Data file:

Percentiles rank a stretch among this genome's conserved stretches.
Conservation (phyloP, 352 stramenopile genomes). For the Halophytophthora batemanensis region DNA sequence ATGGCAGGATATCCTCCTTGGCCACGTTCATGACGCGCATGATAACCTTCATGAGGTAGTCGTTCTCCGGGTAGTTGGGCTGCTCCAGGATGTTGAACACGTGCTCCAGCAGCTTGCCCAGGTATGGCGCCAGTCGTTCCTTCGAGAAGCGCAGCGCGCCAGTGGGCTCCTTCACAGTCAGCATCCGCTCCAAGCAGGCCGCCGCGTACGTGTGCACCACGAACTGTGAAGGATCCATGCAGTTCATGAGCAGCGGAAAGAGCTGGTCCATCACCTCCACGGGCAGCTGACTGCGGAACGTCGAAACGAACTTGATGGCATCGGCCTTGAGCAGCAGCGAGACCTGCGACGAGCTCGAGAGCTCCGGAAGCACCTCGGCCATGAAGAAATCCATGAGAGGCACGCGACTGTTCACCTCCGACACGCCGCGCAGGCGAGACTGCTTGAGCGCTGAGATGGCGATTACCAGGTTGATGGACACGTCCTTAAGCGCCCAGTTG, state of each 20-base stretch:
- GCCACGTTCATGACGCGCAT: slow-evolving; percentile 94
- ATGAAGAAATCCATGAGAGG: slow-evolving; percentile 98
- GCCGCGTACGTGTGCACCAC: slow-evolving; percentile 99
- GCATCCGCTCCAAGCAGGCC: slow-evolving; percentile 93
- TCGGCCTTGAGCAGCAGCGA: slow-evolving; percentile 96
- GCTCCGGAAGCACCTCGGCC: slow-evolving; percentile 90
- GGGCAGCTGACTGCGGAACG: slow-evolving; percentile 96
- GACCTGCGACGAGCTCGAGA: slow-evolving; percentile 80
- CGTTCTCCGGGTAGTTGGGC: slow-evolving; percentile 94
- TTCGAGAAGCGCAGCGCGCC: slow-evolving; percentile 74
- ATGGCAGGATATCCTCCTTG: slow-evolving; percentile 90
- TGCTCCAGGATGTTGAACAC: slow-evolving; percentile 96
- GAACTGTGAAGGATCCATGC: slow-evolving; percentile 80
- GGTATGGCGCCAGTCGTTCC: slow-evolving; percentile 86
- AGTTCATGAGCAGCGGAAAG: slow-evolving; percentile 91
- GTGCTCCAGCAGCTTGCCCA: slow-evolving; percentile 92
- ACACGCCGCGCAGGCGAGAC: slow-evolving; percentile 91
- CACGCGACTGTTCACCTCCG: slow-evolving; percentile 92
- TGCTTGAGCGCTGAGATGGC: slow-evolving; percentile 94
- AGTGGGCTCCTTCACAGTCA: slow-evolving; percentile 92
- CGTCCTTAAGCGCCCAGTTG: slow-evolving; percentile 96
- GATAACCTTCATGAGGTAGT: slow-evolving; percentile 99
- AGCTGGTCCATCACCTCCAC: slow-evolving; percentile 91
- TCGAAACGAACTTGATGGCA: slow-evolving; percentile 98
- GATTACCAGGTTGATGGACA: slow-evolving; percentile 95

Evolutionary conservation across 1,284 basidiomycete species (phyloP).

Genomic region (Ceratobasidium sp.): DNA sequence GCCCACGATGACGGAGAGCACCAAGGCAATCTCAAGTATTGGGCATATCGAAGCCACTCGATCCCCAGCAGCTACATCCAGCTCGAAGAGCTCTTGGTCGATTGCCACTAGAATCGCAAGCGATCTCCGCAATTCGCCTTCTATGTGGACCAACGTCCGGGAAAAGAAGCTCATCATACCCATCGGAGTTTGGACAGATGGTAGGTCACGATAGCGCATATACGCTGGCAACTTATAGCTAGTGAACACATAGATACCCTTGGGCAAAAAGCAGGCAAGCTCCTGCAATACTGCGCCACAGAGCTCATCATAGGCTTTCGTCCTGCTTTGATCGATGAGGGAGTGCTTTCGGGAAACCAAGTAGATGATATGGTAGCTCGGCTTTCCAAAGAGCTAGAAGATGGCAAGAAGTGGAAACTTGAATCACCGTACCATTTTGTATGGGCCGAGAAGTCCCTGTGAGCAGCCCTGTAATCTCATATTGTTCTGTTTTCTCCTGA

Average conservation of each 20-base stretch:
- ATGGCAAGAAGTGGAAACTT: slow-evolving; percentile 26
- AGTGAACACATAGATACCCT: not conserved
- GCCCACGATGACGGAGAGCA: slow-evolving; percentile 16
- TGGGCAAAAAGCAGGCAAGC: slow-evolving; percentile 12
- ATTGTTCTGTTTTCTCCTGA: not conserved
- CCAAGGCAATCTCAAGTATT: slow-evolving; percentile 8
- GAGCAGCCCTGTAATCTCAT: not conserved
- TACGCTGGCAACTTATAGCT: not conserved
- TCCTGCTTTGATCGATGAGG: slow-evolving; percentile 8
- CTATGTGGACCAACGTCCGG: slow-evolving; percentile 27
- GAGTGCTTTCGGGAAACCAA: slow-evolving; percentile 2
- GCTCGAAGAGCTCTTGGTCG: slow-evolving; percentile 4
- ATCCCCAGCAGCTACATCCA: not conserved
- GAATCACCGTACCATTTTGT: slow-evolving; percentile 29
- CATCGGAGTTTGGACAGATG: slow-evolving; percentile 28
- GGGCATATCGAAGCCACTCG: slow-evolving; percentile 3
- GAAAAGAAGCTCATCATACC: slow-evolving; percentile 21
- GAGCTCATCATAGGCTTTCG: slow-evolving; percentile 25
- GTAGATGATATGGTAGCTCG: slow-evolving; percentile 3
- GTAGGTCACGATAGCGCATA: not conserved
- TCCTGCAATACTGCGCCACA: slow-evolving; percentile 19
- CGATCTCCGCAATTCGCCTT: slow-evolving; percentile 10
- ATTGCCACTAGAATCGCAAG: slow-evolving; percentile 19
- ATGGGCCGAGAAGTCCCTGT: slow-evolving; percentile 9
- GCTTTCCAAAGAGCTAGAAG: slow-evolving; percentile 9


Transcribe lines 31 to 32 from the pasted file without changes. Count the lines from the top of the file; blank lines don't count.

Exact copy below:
- ATGGCAAGAAGTGGAAACTT: slow-evolving; percentile 26
- AGTGAACACATAGATACCCT: not conserved